Before I rant about that…I thought I’d try to understand this whole seemingly recent, (for the US) music festival trend/phenomenon. First off, Europe has had huge, annual music festivals since the late 60’s and early 70’s. Some of these include the Reading Festival in England, which is one of the biggest, (around 100,000 people) and others like the Roskilde Festival in Denmark (around 80,000). There are a slew of others…so many I couldn’t possibly name them all here, but most major European countries play host to an average of 5 to 10 festivals on a yearly basis. It seems that besides a few random occurrences such as Woodstock and a few others, music festivals were not very common in the United States, especially annual ones.
This all changed after the Coachella Music & Arts Festival debuted in April, 1999 in the Indio, California desert…well not exactly… The first Coachella was a decidedly alternative festival, which featured Beck as a headliner on the first day, and Rage Against The Machine headlining the 2nd day. Other bands such as Tool, Pavement, At The Drive In, Cornelius, Modest Mouse, Spirtualized, and many others rounded out an extremely great lineup. Tickets for the festival were priced at $50 per day or $90 for both days. Around 10,000 people showed up each day, dealt with the pretty intense heat, (assisted by promoter Goldenvoice supplying everyone with as many free water bottles as they needed) and enjoyed themselves. This is a far cry from what the festival would become years later.
Following the 2002 edition of Coachella its reputation and number of attendees continued to grow…so much so that in 2004, the festival experienced its first sell out, (50,000 tickets sold for each day). This was due in part to the Pixies reunion and Radiohead as headliners. The 2007 edition of the festival saw 100,000 attendees present for Rage Against The Machine’s reunion set. Admission costs continued to increase as well. Single day passes for 2008 are $90 and 3-day passes are $269, (not including service charges).
After such success, many other promoters started to take notice. A lot of other annual festivals started to spring up all over the US and continue to do so. A few others established themselves with their own identity and vibe, such as Bonnaroo in rural Manchester, TN. Bonnaroo featured everything from alternative rock, to folk singers with acoustic guitars, to jam bands who play all electronic instruments (STS9). Concerning Bonnaroo’s atmosphere; the festival prided itself on being environmentally friendly, allowing taping of any artist, having local art, musicians and even microbreweries represented at the festival. In sharp contrast, several other events were obviously just pure attempts at corporate money-making fests, (such as the Virgin Festival in Baltimore, MD and Vegoose in Las Vegas, NV) and don’t really represent any sort of culture or strive for higher ideals or even an individual style. These totally corporate driven festivals charge very high prices for water and food and typically book the most mainstream/safe bands, to guarantee that the organizers will make a pretty penny.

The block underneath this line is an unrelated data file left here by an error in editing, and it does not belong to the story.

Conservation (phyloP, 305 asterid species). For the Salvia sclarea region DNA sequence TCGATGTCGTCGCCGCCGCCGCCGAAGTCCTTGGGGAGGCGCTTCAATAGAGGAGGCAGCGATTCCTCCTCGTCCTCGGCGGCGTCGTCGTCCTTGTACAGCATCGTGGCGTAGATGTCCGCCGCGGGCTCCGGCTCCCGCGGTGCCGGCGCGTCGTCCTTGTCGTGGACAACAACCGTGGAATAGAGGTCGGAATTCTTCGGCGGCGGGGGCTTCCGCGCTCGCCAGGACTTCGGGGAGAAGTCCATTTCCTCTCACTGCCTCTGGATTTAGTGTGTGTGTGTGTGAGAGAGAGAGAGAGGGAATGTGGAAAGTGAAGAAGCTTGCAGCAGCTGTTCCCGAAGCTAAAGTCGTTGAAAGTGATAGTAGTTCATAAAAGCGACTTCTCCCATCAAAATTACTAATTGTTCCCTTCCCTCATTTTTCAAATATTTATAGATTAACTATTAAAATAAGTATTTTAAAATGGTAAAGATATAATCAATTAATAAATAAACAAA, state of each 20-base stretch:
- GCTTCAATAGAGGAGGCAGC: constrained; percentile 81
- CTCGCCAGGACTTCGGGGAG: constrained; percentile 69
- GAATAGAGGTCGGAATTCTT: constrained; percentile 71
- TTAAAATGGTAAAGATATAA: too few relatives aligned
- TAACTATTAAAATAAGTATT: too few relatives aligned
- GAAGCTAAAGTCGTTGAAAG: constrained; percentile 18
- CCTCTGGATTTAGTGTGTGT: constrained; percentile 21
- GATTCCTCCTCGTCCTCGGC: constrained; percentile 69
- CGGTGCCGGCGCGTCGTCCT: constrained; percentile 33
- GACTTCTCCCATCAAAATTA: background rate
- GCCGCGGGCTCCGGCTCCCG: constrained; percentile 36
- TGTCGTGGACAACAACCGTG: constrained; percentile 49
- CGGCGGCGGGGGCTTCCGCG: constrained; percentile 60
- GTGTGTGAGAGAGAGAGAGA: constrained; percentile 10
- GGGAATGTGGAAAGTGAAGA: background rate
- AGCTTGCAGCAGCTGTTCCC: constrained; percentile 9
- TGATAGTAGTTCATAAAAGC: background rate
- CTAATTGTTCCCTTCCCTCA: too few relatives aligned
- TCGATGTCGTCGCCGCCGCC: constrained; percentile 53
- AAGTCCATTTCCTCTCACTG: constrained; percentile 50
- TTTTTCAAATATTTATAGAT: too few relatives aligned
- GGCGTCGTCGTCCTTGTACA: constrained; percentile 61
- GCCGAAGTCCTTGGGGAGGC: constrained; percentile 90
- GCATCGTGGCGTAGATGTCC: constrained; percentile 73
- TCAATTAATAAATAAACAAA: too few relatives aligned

It recent years; some of the originators are starting to become guilty of the same decisions many of their extremely corporate competitors continue to make. Coachella, for example, (a pretty much decidedly alternative festival) have booked generic pop acts such as Madonna and other heavily mainstream acts as headliners in an attempt to draw more people. As a result, many cult bands and acts who have given the festival its good reputation are relegated to smaller stages and shorter set times. This was seen as a slap in the face to most fans of the festival.
Bonnaroo’s lineup this year has Pearl Jam and Metallica as headliners as well as Kanye West. I’m not trying to insult fans of these artists, but compared to what Bonnaroo fans have come to expect this isn’t really their style. As much as the organizers say in press releases and articles that they are trying to “be more diverse” it is hard not to feel like they are just trying to make more money (ticket prices for this years festival are significantly more than years past and capacity has been increased to 130,000 people).
To further frustrate hardcore festival goers, is the fact that many of the bands booked on one festival, (usually Coachella) play ALL of the remaining festivals, making the lineups and the experience almost identical. As is the case this year with, most notably, Jack Johnson headlining Coachella, Bonnaroo AND the new All Points West Festival!!
I’m happy with my past 2 festival experiences, but this year, due to cost, and in my opinion - crappy lineups, I dont think I will be attending any. The way things are going this year doesn’t look good for the future of American music festivals. They’re just getting too bloated. I haven’t lost hope yet though, there is always next year…
February 27, 2008 No Comments